Tuesday, June 15, 2010

Rue, geraniums, and thyme

Okay, and the usual gang of mosquitoes too.

Still, I'm pleased with the progress so far. The main round of planting, both starters and seeds, are safely tucked into their beds beneath various ghostly (ghastly?) protective layers of wire cage material and row cover or plain plastic screening.

I'm slowly digging out the mint that's in the way and freeing up the other beds. Today was just about watering in the new seeds, using the small grass-clippers to nip down some of the grass taking over the walkway between me and the nearest water spigots, and to plant a few geraniums (one rose-scented, one "Pinto Red" that's in flower now), a rue plant (I'm fond of it; I blame my mother for that! ) and some creeping thyme.

Plus, by planting the new ones, I've thoroughly inconvenienced the local chipmunks. Always a good thing to keep them on their toes. ;)

Posted from my iPhone...

Friday, June 4, 2010

I regret to report that Eucalyptus oil

...is not that effective when there are that many clouds of mosquitoes. I managed to get the door part of the gate nailed together, at least, but not a whole lot else done. It was pretty brutal. I may try to switch to an early morning routine - not sure how much of this I can stand, given the bites I've endured every time I'm out there. Apparently part of the reason the bugs are so numerous is that we've had a lot of rain (therefore more standing water and larger vernal pools as breeding grounds) but also we're still suffering from a significantly reduced brown bat population due to the White Nose Fungus syndrome. June and July are the season when mothers have their little ones, so they tend to stay close to their roost while they're nursing the little ones, but the males usually have several roosts. If you've decided to install a bat house in your yard this year, don't get discouraged if you don't think they're taking up residence; apparently the females are more choosy than the males (pups to rear) and the males flit around a bit. Keep it up through at least a year so they get a chance to get used to it's presence. It took a couple years before my aunt & uncle's bat house got settled, but now they have regular resident bats there.

That's all for tonight. See you around the gardens!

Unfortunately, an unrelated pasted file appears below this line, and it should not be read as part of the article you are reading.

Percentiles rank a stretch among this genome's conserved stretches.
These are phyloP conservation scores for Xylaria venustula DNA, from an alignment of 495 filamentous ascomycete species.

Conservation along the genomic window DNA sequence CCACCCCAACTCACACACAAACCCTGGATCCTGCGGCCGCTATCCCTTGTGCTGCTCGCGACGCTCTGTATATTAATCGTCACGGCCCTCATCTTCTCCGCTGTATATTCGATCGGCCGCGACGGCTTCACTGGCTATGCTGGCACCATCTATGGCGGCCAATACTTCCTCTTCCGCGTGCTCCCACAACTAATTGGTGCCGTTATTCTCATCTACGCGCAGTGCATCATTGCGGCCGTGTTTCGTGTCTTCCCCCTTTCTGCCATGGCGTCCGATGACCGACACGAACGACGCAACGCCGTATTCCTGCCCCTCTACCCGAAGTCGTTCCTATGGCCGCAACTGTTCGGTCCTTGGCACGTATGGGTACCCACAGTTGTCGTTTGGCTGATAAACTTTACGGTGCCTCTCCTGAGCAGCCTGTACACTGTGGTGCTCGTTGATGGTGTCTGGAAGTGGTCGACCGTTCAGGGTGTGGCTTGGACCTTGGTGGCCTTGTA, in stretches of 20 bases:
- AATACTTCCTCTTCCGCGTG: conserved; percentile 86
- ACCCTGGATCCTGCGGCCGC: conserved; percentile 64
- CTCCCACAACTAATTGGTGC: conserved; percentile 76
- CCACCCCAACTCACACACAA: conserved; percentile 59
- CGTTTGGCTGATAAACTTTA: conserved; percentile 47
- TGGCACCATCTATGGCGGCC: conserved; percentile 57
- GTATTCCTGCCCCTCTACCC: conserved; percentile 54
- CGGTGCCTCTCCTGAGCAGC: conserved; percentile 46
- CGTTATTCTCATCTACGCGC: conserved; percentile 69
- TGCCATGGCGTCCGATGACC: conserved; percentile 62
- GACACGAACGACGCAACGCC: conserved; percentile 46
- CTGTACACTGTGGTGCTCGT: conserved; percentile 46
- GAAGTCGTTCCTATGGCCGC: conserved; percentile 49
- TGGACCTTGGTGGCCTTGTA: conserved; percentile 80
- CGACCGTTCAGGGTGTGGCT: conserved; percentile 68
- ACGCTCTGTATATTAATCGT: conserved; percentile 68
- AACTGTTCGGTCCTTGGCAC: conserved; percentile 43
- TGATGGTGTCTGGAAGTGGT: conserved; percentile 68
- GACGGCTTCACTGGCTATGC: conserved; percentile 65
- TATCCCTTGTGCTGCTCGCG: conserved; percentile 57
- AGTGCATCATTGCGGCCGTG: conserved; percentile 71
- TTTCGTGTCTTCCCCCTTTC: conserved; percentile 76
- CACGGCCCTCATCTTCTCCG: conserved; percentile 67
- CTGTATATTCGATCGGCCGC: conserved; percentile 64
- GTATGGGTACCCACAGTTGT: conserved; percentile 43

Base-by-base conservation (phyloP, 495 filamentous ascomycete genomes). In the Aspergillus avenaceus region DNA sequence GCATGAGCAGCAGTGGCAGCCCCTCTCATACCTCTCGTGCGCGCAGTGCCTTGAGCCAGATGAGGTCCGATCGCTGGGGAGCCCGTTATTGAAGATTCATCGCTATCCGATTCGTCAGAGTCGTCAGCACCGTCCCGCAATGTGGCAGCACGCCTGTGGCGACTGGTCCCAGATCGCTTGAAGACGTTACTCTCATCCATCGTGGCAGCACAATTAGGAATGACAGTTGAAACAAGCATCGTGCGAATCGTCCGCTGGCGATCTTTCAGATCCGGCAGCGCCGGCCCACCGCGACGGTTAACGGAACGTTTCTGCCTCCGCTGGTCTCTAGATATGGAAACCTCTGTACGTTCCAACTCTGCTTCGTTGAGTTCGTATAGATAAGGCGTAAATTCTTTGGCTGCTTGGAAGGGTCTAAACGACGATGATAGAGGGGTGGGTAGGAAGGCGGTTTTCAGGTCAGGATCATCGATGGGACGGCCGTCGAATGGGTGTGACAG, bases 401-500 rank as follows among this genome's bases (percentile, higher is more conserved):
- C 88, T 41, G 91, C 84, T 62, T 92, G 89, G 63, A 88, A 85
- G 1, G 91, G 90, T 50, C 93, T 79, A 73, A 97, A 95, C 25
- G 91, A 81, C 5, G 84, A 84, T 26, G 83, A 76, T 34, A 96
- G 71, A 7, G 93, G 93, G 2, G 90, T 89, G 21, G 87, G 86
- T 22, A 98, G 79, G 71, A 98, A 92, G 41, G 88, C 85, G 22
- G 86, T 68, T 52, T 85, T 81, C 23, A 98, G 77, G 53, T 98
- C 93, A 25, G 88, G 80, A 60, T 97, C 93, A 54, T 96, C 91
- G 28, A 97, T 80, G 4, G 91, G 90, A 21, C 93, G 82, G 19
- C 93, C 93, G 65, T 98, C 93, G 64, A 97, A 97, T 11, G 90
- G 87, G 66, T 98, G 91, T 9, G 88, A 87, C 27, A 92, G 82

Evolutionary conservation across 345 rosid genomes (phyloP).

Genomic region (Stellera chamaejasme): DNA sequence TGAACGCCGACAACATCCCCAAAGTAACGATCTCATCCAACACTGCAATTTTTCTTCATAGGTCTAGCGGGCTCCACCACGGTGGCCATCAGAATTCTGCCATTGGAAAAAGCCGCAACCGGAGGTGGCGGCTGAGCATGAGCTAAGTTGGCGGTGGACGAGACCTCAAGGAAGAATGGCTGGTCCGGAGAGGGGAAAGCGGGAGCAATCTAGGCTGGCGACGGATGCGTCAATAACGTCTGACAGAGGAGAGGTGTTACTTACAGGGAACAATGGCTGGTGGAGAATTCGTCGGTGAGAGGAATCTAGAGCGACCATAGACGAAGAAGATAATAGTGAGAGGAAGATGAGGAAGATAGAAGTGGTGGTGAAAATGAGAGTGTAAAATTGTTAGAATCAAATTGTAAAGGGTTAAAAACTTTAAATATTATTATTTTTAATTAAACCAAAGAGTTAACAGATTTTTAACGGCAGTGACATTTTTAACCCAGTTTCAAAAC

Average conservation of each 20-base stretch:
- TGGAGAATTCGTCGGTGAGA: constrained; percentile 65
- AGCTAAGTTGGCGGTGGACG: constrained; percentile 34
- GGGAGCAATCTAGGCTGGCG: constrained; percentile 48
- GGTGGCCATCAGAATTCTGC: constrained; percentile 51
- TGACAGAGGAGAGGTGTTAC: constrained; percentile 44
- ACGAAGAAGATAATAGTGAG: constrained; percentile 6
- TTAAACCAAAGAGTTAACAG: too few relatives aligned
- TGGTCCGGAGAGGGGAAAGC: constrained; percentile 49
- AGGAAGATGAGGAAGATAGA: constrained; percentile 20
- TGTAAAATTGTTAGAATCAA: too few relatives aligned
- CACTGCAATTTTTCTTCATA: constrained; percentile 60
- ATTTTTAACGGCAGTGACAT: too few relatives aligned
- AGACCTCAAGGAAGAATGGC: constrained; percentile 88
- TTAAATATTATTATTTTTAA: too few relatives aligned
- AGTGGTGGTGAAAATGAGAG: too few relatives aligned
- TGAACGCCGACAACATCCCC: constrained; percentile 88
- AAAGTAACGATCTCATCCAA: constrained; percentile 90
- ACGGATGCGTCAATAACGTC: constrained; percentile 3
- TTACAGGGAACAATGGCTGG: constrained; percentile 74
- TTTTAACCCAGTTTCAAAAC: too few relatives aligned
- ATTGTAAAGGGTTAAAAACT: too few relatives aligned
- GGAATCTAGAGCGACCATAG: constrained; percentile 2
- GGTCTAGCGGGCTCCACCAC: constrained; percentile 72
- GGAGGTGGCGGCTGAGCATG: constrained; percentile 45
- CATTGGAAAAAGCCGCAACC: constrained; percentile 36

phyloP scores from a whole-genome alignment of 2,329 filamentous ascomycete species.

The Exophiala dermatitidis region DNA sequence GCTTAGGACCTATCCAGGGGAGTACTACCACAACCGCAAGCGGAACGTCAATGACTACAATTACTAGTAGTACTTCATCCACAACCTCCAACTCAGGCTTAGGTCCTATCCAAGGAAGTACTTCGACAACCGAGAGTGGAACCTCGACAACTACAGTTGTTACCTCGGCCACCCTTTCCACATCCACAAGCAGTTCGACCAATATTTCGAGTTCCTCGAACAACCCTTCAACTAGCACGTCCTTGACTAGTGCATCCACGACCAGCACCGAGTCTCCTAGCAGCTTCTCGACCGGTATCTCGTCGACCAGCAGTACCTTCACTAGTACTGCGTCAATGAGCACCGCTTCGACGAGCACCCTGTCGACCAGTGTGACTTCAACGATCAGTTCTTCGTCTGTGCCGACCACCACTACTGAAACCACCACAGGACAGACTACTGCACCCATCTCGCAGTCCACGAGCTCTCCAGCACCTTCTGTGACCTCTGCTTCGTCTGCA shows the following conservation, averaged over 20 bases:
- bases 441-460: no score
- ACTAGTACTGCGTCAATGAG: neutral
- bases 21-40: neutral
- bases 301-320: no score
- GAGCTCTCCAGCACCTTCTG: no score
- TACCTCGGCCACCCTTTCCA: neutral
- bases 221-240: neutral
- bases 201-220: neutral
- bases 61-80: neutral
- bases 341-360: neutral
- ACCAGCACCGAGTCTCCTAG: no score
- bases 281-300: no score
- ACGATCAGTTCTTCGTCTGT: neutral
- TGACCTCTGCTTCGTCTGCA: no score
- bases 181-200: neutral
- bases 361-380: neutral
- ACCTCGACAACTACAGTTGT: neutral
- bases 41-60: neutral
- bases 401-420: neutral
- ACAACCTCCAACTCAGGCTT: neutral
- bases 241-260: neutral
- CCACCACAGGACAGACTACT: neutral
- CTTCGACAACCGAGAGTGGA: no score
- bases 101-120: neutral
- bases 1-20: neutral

- Posted from my iPhone...

Wednesday, June 2, 2010

Mending the fence

Got a fair amount of maintenance done tonight at the plot. Attacked the bittersweet that's been colonizing the fenceline, yanked out a lot of mystery tubers that grow 3' tall (hmph. If only my veggies would be so vigorous right?!) and mowed somed of the grass coming up in the walkways. I cleared out one of the smaller beds and that'll be my flower garden - it's already got columbine growing there so that's a good omen for the kinds of flowers I'm fond of. Then finally I tackled nailing up the chickenwire (and what's with the sudden enthusiasm for calling it "poultry fencing"?!) to complete the rest of the back fence. My neighbors in that direction look as though they've given up, which would be too bad, since they're awfully nice, but given that they have a new baby, I can only imagine: probably something had to give, time-wise. I'll be pleasantly surprised if I see them return though. Lots of other people (including the new gardeners working overtime to put up their fences while sorting out their soil, laying mulch, prepping beds, etc) are really doing well this year. It's fun to walk through and admire everyones different gardens and little spaces to sit and enjoy their garden. I'm personally slightly envious of those who have arbors set up - I'm hoping to get one set up for myself later in the summer, but obviously a lot of other things could get in the way of that getting built.

The little plants starters I laid in this weekend are looking alright, and in addition to the cage, I laid some of that white cloth over them to keep the bugs and other critters off. It makes it a little less cheery to look at, but I'm hoping it'll increase my chances of getting a yield from my various little plants. I forget what that stuff is called, but I'd saved it from last season, and I find that exclusion methods seem to work best for me. Too bad I can't set up an entire enclosure of that stuff: it would be nice to avoid the mob of mosquitoes, but they really like me this season. Oddly enough, I've been reading this book about color, pigments and dyes in art history, and it mentioned that one of the very non-mysterious reasons ancient peoples tended to paint themselves with ochre is that it tends to protect one from insects. Not so dumb, huh! Granted, I have no idea where to obtain some of that rock, and even were it easily obtainable in the raw form you still wouldn't catch me painting myself up with it to go gardening. On the other hand, given how covered in dirt I come OUT of the garden due to all my swatting at the pests with my dirt-covered gloves, maybe it's all the same?!